In the early 1970s, members of the Toronto Society for Psychical Research decided to created a fictional ghost – and then see if they could conjure it up in a seance.

It was a case of “spook fiction”, but the spirit took on a reality all of its own.

Under the direction of eminent psychical researcher Dr A.R.G. Owen, the group invented the case history of a 17th century Englishman called Philip, who had an affair with a beautiful gypsy girl.

According to their story, when Philip’s wife found out, she accused the girl of witchcraft and saw to it that the girl was burned at the stake. Philip did not intervene and eventually committed suicide in remorse.

Having created this story, the Toronto group set about trying to conjure up the spirit of Philip. For several months there were no results. Then one evening, while they were all relaxing and singing songs, there was a rap at the table.

They used the standard code – one rap for yes, two for no – to question the spirit. It claimed to be Philip and corroborated and even elaborated on the story they had invented for him.

Amazingly, at later seances, Philip made the table dance all around the room, and even made it levitate in front of TV cameras.

Details of this case can be found in the book Conjuring Up Philip (published 1976) by Iris Owen and Margaret Sparrow, both members of the Toronto Society for Psychical Research.

There are many questions you could ask about this case. If you’re into magic, you’d likely see this as a case of the Toronto group having created a “thoughtform” which took on a life of its own. By creating the story of Philip and discussing it on a regular basis, not to mention visualising it in their minds’ eyes, the group collectively created the spirit – possibly as a result of the deeper parts of the subconscious mind.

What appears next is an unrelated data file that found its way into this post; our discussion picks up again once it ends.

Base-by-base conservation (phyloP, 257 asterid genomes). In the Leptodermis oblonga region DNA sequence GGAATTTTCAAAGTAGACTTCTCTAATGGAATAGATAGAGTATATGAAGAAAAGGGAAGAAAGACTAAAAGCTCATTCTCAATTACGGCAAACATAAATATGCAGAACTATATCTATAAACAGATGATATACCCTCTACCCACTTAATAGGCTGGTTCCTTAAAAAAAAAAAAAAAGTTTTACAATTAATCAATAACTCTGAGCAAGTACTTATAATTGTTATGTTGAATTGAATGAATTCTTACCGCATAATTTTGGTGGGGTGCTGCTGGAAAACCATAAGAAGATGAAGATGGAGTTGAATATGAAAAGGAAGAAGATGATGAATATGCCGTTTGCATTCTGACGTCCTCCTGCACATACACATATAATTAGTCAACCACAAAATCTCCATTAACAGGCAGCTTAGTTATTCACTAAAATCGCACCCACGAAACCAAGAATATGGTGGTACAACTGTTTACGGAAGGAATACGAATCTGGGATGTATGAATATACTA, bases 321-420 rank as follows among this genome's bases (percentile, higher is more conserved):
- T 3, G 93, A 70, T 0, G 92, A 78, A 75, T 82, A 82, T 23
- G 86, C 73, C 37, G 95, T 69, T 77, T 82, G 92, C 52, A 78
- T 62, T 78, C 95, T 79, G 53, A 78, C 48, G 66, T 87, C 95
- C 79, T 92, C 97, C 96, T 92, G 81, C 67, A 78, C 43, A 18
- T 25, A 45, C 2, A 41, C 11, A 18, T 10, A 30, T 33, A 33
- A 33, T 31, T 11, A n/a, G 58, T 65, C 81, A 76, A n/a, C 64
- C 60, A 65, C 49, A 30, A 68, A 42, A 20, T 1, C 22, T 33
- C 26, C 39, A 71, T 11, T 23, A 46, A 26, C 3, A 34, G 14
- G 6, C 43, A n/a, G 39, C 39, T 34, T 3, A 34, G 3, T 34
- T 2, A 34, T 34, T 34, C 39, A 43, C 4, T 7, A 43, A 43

Attempting to conjure up this fictional spirit would have reinforced all this even more – until eventually the fictional spook put in an appearance.

If you’re a believer in the literal reality of ghosts and spirits, on the other hand, you might contend that a rogue or mischievous spirit duped the Toronto group and played tricks on them.

Whatever the case, actually creating a discarnate entity with the power of the mind is quite a feat. Especially considering the spirit Philip apparently levitated a table.

Anyway, what do you think was going on with the Philip case? Do you think the Toronto group created some kind of poltergeist with their imaginations? And could this explain some or even all of poltergeist phenomena? Let me know your opinion in the comments below.

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